Levich Institute Seminar Announcement, 02/04/2020
Steinman Hall, Room #312
(Chemical Engineering Conference Room)
“Phase Mechanics of Arrested Colloidal Gels: A New Paradigm for Non-Equilibrium Phase Transitions in Soft Matter”
In colloidal gels and glasses, kinetically-arrested phase transitions exert a remarkable influence on material behavior, yet their structure-property relationships remain challenging to model. The physical and chemical similarities between molecular systems and interparticle colloidal attractions led to the development of colloidal phase diagrams, where metastable and unstable phase separation closely parallels that seen in molecular systems. Thus, colloids have long been viewed as paradigmatic model systems for molecular phase transitions where the vast separation of timescales between colloidal and solvent particles provides a means by which to “slow down” relaxation processes and study phase behavior. However, colloidal gels represent “arrested” states of phase separation, where the same interparticle attractions that promote phase separation also inhibit it, freezing colloids into a non-equilibrium microstructure that forms a viscoelastic network. Despite attempts to place them on equilibrium phase diagrams, such gels do not belong there; rather, temporal evolution is required to describe their “state”. We show that when interparticle bonds are O(kT), thermal fluctuations enable ongoing particle migration and a (logarithmically) slow march toward full phase separation. Our work reveals the surprising result that gel yield can occur with the loss of fewer than 0.1% of particle bonds and no network rupture; instead, localized re-entrant liquid regions permit yield and flow. Analysis of the evolving osmotic pressure and potential energy reveals the interplay between bond dynamics and external stress that underlies mechanical yield and provides a compelling connection to stress-activated phase separation. I will show that external forces open a pathway of escape from arrest toward equilibrium, and propose a non-equilibrium phase diagram as the foundation for “phase mechanics,” a new view of states of arrested colloidal matter.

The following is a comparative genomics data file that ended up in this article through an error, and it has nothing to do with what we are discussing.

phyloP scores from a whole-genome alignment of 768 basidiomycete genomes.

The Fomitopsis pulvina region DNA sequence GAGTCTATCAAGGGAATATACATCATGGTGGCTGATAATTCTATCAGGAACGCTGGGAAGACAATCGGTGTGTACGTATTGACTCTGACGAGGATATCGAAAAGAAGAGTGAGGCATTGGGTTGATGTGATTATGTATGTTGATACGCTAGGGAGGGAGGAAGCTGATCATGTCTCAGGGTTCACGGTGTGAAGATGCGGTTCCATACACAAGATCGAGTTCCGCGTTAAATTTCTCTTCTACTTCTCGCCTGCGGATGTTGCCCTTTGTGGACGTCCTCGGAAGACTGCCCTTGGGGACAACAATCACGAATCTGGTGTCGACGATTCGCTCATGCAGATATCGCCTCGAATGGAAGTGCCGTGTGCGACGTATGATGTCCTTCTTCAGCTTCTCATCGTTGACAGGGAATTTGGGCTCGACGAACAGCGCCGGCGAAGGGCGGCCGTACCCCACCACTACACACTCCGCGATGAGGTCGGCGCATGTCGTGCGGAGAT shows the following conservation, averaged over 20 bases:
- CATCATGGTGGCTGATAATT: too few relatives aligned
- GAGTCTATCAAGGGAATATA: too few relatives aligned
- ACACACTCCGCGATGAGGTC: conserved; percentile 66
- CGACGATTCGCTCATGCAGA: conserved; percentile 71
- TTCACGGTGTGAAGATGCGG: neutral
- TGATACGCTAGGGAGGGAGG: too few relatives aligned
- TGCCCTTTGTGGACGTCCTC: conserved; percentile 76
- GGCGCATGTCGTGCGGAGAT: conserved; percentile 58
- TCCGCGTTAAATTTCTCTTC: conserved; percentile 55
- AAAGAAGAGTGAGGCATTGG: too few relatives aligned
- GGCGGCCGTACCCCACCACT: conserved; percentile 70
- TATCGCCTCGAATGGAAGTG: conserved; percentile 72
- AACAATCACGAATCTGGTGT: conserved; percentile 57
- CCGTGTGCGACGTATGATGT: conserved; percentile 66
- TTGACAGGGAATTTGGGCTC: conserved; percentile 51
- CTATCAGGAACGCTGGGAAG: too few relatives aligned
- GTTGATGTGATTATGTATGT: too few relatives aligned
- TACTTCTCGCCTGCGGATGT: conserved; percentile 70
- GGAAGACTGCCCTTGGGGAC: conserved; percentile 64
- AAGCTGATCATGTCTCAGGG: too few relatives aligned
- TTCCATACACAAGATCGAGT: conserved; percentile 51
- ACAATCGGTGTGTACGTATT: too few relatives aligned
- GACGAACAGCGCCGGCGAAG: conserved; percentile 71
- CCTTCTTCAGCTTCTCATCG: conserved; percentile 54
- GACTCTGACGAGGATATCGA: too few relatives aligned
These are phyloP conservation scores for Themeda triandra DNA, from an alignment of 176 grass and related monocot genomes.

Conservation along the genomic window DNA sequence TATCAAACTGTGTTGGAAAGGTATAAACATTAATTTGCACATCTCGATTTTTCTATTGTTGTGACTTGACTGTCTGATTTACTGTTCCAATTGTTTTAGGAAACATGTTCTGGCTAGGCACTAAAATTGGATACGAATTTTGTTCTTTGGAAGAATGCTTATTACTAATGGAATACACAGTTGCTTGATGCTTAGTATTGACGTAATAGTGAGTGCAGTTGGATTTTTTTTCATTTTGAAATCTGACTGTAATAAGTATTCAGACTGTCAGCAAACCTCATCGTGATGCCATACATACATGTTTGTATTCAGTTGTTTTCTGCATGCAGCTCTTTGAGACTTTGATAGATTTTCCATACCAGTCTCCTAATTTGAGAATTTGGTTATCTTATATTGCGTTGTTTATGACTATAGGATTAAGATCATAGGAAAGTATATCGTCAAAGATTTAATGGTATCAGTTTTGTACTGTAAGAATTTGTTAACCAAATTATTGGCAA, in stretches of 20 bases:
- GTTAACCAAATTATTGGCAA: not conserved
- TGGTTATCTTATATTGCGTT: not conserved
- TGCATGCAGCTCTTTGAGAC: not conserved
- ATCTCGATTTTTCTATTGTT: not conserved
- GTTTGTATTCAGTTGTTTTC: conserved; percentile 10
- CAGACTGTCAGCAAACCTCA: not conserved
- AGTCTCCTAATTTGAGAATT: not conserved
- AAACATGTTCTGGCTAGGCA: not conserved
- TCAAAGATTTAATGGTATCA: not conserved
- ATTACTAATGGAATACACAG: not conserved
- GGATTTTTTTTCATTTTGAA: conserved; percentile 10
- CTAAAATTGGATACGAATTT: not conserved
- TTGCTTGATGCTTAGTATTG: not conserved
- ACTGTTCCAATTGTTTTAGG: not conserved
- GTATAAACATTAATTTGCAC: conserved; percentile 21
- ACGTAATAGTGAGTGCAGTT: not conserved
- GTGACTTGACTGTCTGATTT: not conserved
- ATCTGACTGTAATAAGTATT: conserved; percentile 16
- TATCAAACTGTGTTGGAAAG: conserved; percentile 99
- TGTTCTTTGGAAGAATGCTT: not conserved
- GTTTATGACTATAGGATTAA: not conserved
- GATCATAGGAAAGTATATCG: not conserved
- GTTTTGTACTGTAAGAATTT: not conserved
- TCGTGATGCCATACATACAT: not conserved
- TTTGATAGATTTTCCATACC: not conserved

BRIEF ACADEMIC/EMPLOYMENT HISTORY:
Roseanna N. Zia is an Assistant Professor of Chemical Engineering at Stanford University. She received her Ph.D. from the California Institute of Technology in Mechanical Engineering in 2011 with Professor John F. Brady, for development of theory in colloidal hydrodynamics and microrheology. Zia subsequently conducted post-doctoral study of colloidal gels at Princeton University, in collaboration with Professor William B. Russel. Zia began her faculty career at Cornell in January 2013, then subsequently moved her research group to Stanford University in 2017
MOST RECENT RESEARCH INTERESTS:
Dr. Zia’s research includes developing micro-continuum theory for structure-property relationships of flowing suspensions, elucidating the mechanistic origins of the colloidal glass transition, and microscopic modeling of reversibly bonded colloidal gels, which resulted in discovery that gel aging is actually ongoing but very slow phase separation and the finding that mechanical yield of colloidal gels is actually a non-equilibrium phase transition, triggered by changes in osmotic pressure. More recently she is developing models of biological cells, examining biological processes orchestrated by colloidal-scale forces.